Recombinant infectious molecular clones: associated clinical data, phenotypic resistance, and amino acid substitutions.
shows the PI resistance amino acid substitution patterns, phenotypic resistance test results, and replication capacities (RCs) of 14 multi-PI-resistant recombinant infectious molecular clones and the PI treatment history of the patients from whom the cloned samples were obtained. Among the 12 patients for whom the complete PI treatment history was available, the median number of PIs received was 4, and the median duration of treatment was 8 years.
Panel of prototypical multiple-PI-resistant recombinant infectious molecular clonesa
Based on their in vitro susceptibility, the clones were categorized into four groups: group 1, with resistance to the earliest-approved PIs (FPV, IDV, NFV, and SQV) and ATV; group 2, with resistance to the earliest-approved PIs, ATV, and LPV; group 3, with resistance to the earliest-approved PIs, ATV, LPV, and TPV; and group 4, with resistance to all PIs. Groups 1, 2, 3, and 4 had medians of 11.5, 15, 15.5, and 24 substitutions and medians of 4.5, 5, 5, and 10 study-defined PI resistance amino acid substitutions, respectively.
Twenty-nine of the 41 study-defined PI resistance amino acid substitutions were present in one or more of the recombinant infectious molecular clones. Substitutions V32I, L33F, M46I, I54V, V82A, I84V, and L90M were found in 5 to 10 of the 14 clones. Substitutions L10F, V11I, L24I, K43T, M46L, I47V, G48V, I54M, Q58E, G73S, and I89V were found in two to four of the clones. Substitutions D30N, I47A, I50V, F53L, I54S, G73T, T74P, V82T, V82L, and N88D were each found in one clone. The accessory PI resistance amino acid substitutions L10IV, K20RIMVT, M36IL, L63P, and A71VTI each occurred in eight or more clones. Among the 14 virus stocks for which RC results were available, the median RC was 14% (range, 3% to 94%).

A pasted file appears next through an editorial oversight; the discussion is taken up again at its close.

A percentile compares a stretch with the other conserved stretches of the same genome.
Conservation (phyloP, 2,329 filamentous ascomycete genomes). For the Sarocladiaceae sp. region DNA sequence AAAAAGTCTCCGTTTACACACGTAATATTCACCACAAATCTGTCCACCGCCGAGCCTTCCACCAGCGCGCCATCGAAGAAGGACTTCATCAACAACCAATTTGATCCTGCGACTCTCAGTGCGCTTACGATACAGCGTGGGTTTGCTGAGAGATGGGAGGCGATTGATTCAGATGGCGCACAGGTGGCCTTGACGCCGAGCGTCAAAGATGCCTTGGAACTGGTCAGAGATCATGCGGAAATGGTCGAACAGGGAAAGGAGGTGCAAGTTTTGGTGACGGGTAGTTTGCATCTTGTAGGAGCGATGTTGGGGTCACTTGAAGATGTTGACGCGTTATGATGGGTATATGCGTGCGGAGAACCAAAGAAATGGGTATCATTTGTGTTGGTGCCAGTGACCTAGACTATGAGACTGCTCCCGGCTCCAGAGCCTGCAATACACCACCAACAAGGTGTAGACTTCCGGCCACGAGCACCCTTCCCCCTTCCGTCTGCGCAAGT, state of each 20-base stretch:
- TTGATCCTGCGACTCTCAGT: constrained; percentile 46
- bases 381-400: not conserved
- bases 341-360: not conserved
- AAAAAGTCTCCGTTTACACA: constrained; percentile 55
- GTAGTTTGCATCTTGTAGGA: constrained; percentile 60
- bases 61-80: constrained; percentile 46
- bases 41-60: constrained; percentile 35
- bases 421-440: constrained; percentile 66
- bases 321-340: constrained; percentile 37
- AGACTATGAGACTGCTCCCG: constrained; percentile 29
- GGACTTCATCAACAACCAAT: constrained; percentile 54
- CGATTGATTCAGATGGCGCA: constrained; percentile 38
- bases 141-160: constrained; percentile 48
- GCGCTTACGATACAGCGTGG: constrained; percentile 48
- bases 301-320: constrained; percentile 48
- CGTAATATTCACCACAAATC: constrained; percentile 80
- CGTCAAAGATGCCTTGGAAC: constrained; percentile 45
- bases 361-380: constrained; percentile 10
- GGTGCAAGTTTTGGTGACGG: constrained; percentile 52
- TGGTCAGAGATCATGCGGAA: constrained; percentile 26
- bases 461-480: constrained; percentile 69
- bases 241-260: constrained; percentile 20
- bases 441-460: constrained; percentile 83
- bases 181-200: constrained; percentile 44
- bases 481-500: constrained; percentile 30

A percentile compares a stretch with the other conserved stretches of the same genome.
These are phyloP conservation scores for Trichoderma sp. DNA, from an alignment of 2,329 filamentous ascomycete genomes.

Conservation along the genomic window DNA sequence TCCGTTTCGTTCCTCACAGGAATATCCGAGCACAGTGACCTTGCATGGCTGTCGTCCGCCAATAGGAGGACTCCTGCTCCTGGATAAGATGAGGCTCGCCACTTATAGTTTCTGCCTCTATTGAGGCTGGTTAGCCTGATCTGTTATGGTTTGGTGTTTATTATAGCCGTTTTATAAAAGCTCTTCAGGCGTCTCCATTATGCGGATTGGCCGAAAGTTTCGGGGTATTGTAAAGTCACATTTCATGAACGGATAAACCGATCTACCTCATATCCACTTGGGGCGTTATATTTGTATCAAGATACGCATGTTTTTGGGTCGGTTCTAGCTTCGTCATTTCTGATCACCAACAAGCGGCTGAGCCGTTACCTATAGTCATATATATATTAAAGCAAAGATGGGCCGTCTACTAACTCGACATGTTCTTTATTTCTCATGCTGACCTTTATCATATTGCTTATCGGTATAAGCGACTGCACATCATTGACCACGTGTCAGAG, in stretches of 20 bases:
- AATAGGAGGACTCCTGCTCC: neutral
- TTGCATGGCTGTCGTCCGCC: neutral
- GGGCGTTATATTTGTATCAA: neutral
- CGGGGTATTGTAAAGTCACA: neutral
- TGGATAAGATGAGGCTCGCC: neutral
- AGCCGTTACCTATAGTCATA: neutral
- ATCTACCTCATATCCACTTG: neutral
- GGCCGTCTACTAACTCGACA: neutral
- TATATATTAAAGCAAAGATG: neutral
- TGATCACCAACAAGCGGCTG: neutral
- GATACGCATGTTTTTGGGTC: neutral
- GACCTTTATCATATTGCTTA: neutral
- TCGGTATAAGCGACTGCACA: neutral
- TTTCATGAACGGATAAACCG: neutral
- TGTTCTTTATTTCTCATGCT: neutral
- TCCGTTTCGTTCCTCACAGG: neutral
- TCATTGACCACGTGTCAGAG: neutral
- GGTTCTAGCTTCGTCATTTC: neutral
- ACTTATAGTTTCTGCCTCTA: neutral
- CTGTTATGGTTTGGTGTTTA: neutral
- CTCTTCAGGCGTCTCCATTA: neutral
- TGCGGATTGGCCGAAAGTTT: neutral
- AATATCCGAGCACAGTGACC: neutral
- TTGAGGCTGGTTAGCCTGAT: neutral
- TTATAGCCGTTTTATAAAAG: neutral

Each of the 14 clones had one or more previously described compensatory NC/P1 gag
cleavage site substitutions (13
): (i) A431V was present in all clones except clones 634, 1391, and 6585; (ii) K436R was present in clone 1319; and (iii) I437N was present in clones 634, 3972, 6585, and 38129. Eight of the 14 clones had one or more previously described P1/P6 cleavage site substitutions (13
): (i) L449VF in clones 634, 3972, and 14311; (ii) R532S in clone 794; and (iii) P453LF in clones 1556, 4307, 18369, and 38129. P6 insertions containing a PTAP motif were present in clones 634 and 6585.
Correlation network analysis of PI resistance amino acid substitution patterns in the HIVDB.